Determinants of Online Word-of-Mouth: Evidence from Durable Goods Market
Online reviews have become one of the most effective tools to influence consumer behavior and level of sales. In this paper we consider determinants of online reviews and ratings. The study is based on more than three thousand online reviews from Russian consumers of durable goods (electronics and home appliances). We found a significant difference in the level of influence between new and old reviews. Moreover, the higher the total numbers of reviews available, the higher the number of reviews taken into account by a particular consumer. Another finding is that both average online rank and price of a product are positively correlated with variance of reviews about that product. Based on differences in the effectiveness of information transmission about quality, products were divided into two categories: experience goods and search goods. We provide an econometric model that helps explain not only the dynamic but also the direction of consumers’ ranking of a product depending on the number and content of existing reviews.
Purpose: This study examines the role and influence of online reviewers’ cultural traits and perceived experience on online review ratings of Russian hotels by taking a direct measurement approach.
Design/methodology/approach: We adopt an Explanatory Sequential Research Design consisting of two stages. In the first stage, based on an a sample of almost 75,000 Booking.com online reviews covering hotels located in Moscow (Russia) we examine quantitatively to what extent the cultural traits of online reviewers and hotel guests’ perceived experience in online reviewing affect online ratings using also censored regressions. In the second stage, we interpret the results in light of semi-structured interviews conducted with a convenience sample of managers.
Findings: Each of the Hofstede’s cultural dimensions (namely individualism, masculinity, uncertainty avoidance and power distance) exerts a significantly negative influence on the hotel online ratings. More specifically, the higher the levels of individualism, masculinity, uncertainty avoidance and power distance, the lower hotel online ratings. Reviewers’ perceived experience in online reviewing is negatively related to online ratings.
Research limitations/implications: The findings bear relevant managerial implications for hotel managers and online platform managers in countries that are not typically covered by online consumer behavior studies in hospitality such as Russia. From a theoretical viewpoint, we contribute to cultural studies in hospitality management and marketing with a further development of the nascent research stream taking a direct measurement approach to the study of cultural influences on consumers’ behaviors. Furthermore, we contribute to a better understanding of the role of cultural traits on eWOM, as well as international market segmentation theory in online settings.
Practical implications: The analysis conducted helps managers in the hospitality sector as well as platform managers and software developers to make sense of multiple individual reviewers’ features including cultural traits, and perceived experience in online ratings.
Originality/value: The conjoint exploration of the effects of cultural differences and perceived experience in online reviewing adds to the nascent research stream taking a direct measurement approach to the study of the Hofstede’s cultural dimensions on online consumers’ behaviors. We make multiple theoretical and methodological contributions, highlighting that online hospitality customers cannot be considered as one homogeneous mass. Instead, the application of Hofstede’s cultural dimensions allows identifying distinctively different online behaviors across international online customers: different online customer groups can be clustered into segments as they display different online behaviors and give different online evaluations.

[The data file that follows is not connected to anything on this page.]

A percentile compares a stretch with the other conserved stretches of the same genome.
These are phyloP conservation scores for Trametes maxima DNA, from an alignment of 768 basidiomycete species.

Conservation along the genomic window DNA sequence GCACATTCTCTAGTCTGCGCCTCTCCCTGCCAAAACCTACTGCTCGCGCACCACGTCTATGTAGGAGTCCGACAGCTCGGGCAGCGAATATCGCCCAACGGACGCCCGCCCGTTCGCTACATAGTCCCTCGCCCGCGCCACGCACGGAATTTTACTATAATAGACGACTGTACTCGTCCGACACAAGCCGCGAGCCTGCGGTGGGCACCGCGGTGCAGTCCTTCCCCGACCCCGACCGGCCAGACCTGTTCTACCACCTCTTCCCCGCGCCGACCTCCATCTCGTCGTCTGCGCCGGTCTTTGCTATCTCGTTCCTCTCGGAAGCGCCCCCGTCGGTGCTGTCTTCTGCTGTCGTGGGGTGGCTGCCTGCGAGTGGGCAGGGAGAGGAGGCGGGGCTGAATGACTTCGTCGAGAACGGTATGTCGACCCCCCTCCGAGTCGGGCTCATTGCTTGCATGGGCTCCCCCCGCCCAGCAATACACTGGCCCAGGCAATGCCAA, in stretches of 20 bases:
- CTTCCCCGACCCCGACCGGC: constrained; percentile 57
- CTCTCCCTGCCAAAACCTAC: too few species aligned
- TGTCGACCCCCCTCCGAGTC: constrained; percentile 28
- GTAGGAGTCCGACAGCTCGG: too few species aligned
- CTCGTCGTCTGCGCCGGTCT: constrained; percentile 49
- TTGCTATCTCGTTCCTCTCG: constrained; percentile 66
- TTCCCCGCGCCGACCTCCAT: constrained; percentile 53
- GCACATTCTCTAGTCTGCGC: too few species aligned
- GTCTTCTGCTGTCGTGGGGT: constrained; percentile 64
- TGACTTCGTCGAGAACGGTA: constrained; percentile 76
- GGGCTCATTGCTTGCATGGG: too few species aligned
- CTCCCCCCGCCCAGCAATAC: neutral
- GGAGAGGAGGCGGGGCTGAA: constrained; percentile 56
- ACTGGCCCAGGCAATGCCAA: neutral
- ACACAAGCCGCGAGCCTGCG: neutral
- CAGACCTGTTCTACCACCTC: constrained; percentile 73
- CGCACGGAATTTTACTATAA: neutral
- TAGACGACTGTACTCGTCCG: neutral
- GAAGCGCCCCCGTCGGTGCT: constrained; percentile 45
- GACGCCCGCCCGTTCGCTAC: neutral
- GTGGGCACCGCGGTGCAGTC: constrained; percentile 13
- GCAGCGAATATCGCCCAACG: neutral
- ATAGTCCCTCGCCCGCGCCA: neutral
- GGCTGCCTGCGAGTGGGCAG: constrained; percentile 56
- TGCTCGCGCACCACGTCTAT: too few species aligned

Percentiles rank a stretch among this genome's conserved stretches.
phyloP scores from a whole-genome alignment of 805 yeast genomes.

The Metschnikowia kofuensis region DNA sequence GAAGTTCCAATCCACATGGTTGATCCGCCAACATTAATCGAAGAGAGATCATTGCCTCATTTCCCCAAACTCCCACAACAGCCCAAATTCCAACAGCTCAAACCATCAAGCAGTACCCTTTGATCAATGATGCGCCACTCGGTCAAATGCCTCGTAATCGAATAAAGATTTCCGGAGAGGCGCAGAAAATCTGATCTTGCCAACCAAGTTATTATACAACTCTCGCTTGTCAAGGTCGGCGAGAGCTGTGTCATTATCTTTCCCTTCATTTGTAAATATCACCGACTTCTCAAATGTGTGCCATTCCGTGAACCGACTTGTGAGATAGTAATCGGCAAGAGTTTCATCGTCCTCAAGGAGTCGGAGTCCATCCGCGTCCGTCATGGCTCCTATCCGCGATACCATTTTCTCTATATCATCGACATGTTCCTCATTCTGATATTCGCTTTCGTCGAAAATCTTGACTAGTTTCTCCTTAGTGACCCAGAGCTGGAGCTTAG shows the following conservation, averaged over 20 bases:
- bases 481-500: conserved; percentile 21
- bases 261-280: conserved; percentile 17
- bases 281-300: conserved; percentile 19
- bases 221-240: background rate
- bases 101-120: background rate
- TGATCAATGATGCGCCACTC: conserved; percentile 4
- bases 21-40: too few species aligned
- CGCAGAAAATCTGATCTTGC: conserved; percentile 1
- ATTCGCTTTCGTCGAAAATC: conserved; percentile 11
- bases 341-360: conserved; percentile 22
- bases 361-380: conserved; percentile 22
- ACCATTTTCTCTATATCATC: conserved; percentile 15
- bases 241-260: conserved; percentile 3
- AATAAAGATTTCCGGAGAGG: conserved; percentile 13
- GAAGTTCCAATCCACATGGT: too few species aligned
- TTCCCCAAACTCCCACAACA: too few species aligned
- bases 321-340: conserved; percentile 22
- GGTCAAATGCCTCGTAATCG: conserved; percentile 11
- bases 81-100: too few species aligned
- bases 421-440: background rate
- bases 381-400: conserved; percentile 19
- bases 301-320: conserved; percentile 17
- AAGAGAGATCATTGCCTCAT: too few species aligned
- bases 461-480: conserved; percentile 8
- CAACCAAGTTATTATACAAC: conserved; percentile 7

The paper examines the structure, governance, and balance sheets of state-controlled banks in Russia, which accounted for over 55 percent of the total assets in the country's banking system in early 2012. The author offers a credible estimate of the size of the country's state banking sector by including banks that are indirectly owned by public organizations. Contrary to some predictions based on the theoretical literature on economic transition, he explains the relatively high profitability and efficiency of Russian state-controlled banks by pointing to their competitive position in such functions as acquisition and disposal of assets on behalf of the government. Also suggested in the paper is a different way of looking at market concentration in Russia (by consolidating the market shares of core state-controlled banks), which produces a picture of a more concentrated market than officially reported. Lastly, one of the author's interesting conclusions is that China provides a better benchmark than the formerly centrally planned economies of Central and Eastern Europe by which to assess the viability of state ownership of banks in Russia and to evaluate the country's banking sector.
The paper examines the principles for the supervision of financial conglomerates proposed by BCBS in the consultative document published in December 2011. Moreover, the article proposes a number of suggestions worked out by the authors within the HSE research team.